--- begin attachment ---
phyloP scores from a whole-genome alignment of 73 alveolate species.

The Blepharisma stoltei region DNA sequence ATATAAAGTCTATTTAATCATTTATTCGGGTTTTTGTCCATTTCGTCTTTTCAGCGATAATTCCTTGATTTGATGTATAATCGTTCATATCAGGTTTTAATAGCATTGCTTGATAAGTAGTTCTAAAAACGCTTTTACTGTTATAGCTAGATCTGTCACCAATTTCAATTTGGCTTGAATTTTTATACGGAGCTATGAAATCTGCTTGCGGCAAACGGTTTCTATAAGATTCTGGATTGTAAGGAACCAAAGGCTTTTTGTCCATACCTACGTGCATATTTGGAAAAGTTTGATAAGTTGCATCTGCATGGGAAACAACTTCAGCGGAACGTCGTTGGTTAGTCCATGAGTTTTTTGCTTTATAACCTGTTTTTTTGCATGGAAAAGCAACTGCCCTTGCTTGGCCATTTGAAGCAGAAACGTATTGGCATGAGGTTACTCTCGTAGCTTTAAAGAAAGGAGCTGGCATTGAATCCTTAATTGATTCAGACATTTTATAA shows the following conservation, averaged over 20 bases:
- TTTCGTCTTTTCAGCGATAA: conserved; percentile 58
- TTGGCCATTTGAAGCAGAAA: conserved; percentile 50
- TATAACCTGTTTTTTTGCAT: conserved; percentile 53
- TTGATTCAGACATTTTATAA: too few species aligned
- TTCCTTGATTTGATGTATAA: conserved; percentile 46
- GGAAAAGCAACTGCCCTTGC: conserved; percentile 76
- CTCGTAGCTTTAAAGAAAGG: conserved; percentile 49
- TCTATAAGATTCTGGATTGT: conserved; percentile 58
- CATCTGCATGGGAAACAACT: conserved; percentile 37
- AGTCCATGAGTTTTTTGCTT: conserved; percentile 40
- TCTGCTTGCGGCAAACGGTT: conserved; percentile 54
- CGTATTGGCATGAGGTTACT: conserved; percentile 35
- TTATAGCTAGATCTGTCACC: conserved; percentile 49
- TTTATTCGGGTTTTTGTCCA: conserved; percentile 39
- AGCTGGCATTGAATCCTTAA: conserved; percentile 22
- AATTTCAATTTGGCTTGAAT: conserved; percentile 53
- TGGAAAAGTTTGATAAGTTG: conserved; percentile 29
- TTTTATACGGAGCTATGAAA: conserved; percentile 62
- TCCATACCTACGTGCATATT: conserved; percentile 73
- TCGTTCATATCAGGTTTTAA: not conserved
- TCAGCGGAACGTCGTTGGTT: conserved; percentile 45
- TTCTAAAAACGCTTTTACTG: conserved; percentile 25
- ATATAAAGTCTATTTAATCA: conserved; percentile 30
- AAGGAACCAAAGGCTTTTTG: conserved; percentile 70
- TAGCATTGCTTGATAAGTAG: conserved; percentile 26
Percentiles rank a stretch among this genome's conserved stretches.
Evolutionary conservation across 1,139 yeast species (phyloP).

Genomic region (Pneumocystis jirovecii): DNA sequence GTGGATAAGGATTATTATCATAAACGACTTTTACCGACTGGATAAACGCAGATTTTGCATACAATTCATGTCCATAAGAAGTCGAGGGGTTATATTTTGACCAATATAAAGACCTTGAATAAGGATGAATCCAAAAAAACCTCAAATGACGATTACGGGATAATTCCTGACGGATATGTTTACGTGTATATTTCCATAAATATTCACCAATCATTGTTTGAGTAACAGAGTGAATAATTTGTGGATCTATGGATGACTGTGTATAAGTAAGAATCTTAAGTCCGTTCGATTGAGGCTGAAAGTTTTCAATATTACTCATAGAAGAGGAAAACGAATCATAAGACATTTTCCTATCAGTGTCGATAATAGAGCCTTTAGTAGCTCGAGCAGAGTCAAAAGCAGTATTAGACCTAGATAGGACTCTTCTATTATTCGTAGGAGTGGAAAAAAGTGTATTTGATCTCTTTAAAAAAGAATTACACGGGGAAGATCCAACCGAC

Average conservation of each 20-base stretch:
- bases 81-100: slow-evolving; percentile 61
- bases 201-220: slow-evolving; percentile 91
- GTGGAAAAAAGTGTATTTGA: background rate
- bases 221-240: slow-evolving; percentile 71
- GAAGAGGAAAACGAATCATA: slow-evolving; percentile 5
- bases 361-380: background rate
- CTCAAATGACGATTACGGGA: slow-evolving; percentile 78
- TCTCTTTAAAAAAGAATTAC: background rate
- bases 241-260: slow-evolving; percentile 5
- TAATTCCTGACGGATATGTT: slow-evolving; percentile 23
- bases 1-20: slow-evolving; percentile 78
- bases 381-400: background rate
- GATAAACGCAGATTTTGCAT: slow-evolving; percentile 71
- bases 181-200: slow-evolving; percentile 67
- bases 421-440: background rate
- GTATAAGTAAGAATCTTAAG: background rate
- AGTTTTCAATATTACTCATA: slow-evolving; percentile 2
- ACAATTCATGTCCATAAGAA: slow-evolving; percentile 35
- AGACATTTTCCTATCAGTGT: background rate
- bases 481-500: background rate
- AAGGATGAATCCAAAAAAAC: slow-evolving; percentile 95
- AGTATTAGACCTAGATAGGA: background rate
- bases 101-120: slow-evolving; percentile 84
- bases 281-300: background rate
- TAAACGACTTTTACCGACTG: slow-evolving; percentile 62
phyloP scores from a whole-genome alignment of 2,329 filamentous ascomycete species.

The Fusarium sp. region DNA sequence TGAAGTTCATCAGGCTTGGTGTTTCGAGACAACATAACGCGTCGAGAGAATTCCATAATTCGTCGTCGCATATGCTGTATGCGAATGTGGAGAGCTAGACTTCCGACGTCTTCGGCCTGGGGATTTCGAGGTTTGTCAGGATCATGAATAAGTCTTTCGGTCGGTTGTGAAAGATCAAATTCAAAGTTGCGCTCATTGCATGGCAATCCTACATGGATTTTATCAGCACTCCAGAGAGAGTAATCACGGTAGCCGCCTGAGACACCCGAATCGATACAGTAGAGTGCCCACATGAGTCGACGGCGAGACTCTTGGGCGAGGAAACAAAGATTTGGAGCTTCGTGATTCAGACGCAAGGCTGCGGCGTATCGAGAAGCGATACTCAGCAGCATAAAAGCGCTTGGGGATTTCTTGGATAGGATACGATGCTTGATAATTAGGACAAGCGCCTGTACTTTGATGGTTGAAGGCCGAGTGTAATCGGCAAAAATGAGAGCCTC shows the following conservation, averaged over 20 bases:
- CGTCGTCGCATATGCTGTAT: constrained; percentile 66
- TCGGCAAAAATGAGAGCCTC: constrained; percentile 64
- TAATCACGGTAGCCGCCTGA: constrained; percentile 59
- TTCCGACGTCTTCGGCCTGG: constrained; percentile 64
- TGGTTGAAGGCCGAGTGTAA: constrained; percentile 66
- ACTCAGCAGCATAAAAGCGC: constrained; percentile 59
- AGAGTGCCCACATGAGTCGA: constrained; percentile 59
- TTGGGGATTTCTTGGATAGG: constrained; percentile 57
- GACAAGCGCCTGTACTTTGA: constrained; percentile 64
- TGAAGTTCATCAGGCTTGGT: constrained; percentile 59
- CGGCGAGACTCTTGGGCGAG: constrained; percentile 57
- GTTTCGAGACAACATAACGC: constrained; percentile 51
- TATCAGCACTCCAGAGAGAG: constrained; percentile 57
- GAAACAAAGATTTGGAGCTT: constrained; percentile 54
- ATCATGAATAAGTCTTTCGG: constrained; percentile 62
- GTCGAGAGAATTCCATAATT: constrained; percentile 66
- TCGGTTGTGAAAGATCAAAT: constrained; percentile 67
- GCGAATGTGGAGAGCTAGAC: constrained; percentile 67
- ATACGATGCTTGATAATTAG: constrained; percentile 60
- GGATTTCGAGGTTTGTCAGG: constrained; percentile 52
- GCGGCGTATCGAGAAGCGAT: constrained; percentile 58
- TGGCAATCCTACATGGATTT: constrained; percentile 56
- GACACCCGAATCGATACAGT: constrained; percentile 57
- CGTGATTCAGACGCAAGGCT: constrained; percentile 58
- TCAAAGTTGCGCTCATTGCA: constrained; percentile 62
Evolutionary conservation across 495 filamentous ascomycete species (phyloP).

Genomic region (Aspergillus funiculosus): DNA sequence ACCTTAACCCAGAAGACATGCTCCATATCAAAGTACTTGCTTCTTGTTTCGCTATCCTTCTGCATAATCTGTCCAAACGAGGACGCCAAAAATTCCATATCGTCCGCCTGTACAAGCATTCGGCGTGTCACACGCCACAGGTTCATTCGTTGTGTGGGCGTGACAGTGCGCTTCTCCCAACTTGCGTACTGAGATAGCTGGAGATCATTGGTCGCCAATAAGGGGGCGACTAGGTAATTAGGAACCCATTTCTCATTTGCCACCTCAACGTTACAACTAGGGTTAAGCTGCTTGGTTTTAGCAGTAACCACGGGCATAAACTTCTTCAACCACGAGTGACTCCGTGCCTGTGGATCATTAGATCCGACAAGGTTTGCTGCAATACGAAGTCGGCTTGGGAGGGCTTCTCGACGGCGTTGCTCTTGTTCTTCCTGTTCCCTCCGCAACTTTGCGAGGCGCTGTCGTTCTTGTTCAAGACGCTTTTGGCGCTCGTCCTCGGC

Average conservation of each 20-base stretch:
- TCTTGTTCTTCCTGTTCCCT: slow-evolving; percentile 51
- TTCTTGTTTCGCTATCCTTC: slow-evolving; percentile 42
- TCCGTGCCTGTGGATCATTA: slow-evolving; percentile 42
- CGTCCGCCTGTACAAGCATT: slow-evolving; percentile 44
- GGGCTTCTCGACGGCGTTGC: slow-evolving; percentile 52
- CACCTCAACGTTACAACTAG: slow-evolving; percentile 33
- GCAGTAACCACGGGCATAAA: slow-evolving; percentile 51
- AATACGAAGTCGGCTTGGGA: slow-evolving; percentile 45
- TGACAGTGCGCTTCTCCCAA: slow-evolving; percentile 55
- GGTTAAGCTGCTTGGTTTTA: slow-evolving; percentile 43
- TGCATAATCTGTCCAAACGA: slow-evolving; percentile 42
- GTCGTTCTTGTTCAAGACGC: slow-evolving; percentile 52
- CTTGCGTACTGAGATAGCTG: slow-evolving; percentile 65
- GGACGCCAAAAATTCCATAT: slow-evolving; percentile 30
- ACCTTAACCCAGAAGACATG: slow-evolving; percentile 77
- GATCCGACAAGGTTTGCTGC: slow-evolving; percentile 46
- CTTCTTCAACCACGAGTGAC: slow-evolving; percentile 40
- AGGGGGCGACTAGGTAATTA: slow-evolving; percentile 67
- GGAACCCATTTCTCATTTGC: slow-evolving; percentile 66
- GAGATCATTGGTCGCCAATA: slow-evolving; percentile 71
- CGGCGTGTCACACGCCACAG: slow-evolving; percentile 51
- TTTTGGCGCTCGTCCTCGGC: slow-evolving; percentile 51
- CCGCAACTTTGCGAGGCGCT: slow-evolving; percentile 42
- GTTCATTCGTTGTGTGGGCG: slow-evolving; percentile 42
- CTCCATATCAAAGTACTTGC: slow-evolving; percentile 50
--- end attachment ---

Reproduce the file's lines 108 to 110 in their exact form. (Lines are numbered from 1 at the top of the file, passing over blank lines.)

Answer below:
- TTTTGGCGCTCGTCCTCGGC: slow-evolving; percentile 51
- CCGCAACTTTGCGAGGCGCT: slow-evolving; percentile 42
- GTTCATTCGTTGTGTGGGCG: slow-evolving; percentile 42